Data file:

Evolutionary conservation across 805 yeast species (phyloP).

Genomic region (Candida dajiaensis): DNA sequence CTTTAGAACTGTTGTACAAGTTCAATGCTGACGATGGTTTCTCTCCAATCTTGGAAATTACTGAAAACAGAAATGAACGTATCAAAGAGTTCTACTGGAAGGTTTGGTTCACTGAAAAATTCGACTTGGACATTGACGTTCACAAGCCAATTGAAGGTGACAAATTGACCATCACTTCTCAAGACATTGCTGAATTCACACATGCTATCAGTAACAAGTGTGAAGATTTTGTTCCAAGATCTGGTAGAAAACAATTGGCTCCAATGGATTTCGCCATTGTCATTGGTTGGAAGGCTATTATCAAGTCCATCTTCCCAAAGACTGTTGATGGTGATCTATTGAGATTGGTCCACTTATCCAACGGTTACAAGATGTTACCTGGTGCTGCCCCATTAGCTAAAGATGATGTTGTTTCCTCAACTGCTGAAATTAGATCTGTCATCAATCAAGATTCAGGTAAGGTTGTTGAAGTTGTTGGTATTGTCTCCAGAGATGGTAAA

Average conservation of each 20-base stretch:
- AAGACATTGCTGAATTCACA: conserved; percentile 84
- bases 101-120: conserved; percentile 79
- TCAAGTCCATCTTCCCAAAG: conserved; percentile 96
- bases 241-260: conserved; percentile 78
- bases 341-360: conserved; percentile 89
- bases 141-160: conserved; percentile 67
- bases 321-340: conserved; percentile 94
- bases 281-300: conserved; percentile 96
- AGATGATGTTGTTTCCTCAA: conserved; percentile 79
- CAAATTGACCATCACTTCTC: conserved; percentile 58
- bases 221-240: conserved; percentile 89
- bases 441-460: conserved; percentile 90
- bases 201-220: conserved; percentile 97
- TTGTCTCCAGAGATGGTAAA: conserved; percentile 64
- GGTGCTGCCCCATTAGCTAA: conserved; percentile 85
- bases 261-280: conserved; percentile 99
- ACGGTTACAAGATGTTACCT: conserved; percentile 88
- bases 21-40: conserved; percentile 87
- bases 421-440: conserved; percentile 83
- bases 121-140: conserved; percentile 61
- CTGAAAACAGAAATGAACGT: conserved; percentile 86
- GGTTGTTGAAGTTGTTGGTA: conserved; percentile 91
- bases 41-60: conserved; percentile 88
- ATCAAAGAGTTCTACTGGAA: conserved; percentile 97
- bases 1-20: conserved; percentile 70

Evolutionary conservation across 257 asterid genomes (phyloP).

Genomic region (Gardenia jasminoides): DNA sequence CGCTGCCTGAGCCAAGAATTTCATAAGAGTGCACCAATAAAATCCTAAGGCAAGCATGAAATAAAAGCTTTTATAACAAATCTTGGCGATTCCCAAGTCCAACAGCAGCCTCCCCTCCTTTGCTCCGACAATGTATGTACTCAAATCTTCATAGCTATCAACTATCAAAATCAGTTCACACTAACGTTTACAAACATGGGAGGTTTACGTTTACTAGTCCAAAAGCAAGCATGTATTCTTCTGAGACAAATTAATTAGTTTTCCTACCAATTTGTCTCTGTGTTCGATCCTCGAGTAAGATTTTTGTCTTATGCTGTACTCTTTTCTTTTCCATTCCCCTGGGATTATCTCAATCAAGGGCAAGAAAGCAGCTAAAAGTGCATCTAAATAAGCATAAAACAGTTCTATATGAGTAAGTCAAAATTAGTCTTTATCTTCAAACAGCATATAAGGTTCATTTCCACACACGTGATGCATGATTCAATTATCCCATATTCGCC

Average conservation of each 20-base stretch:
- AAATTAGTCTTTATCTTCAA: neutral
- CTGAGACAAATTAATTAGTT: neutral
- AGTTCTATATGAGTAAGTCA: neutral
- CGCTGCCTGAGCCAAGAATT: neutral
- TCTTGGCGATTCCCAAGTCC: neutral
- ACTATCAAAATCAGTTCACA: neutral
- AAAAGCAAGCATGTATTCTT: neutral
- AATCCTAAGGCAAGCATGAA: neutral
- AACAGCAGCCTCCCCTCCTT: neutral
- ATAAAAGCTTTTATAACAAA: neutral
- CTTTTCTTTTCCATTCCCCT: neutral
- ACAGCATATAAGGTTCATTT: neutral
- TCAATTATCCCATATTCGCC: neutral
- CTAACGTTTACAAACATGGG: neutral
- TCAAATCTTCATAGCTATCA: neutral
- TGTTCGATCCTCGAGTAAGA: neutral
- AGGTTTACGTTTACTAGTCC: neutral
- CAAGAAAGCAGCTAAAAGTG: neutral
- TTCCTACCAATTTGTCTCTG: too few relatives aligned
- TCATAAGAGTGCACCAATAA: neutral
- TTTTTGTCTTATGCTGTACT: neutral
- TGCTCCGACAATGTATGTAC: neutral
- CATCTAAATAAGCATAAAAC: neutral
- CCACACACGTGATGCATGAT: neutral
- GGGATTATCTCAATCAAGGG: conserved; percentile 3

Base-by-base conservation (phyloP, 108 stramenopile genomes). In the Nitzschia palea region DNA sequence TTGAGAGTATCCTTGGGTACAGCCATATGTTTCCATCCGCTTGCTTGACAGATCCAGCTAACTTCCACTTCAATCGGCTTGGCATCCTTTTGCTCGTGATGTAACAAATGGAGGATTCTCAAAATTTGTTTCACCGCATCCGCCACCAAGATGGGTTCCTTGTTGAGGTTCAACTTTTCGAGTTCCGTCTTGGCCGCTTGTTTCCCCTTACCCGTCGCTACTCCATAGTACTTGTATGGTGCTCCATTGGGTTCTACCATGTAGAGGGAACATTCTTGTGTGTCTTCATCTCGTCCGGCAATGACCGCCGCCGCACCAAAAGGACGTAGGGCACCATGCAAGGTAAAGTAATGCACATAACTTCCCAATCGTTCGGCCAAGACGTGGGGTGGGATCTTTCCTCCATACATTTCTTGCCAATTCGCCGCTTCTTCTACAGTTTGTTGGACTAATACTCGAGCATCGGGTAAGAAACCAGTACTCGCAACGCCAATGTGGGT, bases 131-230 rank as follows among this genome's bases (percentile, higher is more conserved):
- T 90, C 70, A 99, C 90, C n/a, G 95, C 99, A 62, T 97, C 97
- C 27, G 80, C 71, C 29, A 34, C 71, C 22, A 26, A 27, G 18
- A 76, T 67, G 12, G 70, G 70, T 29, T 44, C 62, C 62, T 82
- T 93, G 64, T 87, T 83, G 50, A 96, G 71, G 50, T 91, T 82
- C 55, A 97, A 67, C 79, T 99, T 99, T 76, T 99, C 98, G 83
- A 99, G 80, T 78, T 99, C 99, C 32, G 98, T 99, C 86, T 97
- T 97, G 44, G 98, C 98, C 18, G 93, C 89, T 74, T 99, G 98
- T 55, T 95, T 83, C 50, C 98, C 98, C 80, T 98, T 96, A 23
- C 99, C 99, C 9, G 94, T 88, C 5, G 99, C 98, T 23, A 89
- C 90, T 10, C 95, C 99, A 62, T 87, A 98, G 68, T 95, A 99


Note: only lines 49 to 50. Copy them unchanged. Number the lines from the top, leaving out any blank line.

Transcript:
- CAAGAAAGCAGCTAAAAGTG: neutral
- TTCCTACCAATTTGTCTCTG: too few relatives aligned